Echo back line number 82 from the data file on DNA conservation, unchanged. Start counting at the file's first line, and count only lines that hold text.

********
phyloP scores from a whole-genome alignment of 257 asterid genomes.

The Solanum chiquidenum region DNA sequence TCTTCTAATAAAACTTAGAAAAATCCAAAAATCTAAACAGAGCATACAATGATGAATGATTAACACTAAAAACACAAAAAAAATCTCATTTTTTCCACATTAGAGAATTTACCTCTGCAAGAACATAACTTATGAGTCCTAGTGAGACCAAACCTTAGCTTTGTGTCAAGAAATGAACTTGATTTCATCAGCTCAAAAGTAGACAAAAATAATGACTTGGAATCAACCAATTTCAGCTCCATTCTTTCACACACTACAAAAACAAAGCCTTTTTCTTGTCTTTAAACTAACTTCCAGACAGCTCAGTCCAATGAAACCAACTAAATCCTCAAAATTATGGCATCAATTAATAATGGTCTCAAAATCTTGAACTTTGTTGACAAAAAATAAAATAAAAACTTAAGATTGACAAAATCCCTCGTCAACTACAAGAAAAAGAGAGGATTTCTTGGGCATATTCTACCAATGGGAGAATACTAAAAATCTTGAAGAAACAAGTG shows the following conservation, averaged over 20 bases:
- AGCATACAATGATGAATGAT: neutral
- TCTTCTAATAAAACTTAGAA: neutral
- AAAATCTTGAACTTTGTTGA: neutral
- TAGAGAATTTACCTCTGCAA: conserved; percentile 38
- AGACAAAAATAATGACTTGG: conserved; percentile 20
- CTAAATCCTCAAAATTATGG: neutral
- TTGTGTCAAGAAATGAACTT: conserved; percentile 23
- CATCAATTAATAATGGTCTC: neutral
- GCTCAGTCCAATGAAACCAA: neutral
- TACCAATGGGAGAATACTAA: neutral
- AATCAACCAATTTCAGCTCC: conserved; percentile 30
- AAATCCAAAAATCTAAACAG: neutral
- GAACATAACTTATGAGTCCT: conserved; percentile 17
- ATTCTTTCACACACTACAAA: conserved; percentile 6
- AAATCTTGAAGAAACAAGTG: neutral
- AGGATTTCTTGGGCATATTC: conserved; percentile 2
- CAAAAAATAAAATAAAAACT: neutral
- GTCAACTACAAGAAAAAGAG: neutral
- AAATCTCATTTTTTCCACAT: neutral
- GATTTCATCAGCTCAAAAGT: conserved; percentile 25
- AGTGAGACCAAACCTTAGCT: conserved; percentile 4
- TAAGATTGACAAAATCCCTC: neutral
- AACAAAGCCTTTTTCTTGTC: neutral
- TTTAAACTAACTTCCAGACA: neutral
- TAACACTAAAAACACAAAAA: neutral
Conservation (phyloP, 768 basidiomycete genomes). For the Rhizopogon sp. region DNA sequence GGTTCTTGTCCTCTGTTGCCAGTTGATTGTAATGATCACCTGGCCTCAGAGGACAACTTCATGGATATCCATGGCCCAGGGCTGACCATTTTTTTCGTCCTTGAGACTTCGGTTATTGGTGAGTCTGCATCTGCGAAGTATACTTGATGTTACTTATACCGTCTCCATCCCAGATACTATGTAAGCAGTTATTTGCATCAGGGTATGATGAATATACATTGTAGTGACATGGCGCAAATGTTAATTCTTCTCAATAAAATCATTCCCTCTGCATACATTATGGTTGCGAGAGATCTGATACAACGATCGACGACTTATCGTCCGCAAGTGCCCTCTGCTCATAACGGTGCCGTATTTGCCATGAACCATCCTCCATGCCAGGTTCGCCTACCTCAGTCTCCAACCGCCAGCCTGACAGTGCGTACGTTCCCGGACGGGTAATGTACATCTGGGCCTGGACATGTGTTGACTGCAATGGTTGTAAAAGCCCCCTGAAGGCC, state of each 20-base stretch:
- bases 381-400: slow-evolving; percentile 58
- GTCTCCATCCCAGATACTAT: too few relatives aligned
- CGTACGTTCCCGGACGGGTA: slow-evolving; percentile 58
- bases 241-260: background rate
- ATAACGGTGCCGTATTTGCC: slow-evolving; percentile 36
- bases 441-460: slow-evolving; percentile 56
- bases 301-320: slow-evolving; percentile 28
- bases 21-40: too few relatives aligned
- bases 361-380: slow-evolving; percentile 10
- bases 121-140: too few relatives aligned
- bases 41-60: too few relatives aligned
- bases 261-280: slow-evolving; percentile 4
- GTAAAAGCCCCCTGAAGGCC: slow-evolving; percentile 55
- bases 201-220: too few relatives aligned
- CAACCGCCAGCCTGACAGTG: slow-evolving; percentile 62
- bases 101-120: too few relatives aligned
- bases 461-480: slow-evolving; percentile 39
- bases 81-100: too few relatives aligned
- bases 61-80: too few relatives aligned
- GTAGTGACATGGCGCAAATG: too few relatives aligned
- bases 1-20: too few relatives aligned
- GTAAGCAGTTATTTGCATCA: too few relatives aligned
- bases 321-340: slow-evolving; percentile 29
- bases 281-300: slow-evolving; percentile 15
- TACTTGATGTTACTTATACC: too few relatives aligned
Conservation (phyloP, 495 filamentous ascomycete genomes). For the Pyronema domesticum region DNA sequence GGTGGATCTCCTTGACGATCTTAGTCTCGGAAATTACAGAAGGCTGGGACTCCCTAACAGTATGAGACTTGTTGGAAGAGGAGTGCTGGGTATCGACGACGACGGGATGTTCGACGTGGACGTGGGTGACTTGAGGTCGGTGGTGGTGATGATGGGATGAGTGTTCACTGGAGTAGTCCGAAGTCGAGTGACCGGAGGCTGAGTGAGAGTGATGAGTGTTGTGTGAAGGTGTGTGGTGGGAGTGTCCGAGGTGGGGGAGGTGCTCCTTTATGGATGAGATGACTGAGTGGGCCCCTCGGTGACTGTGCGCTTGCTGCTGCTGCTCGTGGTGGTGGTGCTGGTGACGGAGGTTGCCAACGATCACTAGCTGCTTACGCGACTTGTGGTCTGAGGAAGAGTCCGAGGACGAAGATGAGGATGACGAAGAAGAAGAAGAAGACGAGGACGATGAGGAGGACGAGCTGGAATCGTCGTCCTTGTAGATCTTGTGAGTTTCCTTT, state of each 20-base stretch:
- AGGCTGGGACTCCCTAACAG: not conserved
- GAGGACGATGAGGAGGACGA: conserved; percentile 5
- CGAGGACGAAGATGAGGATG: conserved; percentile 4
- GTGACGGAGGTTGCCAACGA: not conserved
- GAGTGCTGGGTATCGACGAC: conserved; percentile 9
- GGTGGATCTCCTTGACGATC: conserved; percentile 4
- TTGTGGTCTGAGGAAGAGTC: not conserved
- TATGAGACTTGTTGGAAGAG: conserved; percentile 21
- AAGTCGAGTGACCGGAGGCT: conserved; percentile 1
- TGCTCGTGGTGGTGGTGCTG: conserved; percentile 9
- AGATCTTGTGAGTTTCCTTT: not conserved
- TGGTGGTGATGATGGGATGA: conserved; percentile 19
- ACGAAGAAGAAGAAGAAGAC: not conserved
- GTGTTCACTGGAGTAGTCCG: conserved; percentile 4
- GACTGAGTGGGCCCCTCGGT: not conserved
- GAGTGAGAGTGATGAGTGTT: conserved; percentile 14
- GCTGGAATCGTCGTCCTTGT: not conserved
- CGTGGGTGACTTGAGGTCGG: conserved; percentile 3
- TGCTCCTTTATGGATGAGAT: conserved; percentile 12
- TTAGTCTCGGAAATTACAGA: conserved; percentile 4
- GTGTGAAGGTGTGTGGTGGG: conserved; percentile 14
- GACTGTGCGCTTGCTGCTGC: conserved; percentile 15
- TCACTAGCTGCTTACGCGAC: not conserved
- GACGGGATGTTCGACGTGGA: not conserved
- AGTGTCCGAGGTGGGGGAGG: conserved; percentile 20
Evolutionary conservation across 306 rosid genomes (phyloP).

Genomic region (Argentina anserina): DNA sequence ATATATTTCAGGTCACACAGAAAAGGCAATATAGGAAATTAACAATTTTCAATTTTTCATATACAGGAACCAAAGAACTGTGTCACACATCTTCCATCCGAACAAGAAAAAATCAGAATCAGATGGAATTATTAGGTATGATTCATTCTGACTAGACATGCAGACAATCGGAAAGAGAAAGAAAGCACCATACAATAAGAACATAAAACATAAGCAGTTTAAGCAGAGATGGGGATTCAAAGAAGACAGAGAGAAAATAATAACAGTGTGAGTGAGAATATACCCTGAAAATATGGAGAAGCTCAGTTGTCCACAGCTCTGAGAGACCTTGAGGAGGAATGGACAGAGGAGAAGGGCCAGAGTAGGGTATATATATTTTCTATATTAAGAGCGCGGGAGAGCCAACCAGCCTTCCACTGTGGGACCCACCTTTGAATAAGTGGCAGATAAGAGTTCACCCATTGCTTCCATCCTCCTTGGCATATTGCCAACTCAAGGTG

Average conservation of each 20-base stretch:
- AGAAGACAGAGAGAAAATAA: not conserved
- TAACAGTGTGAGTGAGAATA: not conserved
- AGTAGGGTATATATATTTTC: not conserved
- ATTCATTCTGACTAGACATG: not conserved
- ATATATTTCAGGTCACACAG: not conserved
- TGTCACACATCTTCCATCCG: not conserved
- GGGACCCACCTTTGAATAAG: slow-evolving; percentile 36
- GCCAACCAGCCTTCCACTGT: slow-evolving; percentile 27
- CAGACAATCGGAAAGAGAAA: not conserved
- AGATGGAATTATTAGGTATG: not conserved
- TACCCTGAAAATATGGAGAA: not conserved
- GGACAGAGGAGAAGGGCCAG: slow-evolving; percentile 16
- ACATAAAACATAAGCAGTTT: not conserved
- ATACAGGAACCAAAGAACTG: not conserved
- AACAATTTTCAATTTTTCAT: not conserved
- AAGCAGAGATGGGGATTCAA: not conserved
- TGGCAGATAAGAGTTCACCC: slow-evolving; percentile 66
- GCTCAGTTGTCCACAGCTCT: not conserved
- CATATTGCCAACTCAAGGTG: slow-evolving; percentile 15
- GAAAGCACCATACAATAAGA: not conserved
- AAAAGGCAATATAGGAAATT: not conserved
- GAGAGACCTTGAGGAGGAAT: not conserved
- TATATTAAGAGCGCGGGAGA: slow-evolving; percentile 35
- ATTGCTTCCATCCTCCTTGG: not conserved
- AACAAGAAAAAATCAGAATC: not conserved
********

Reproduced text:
Average conservation of each 20-base stretch: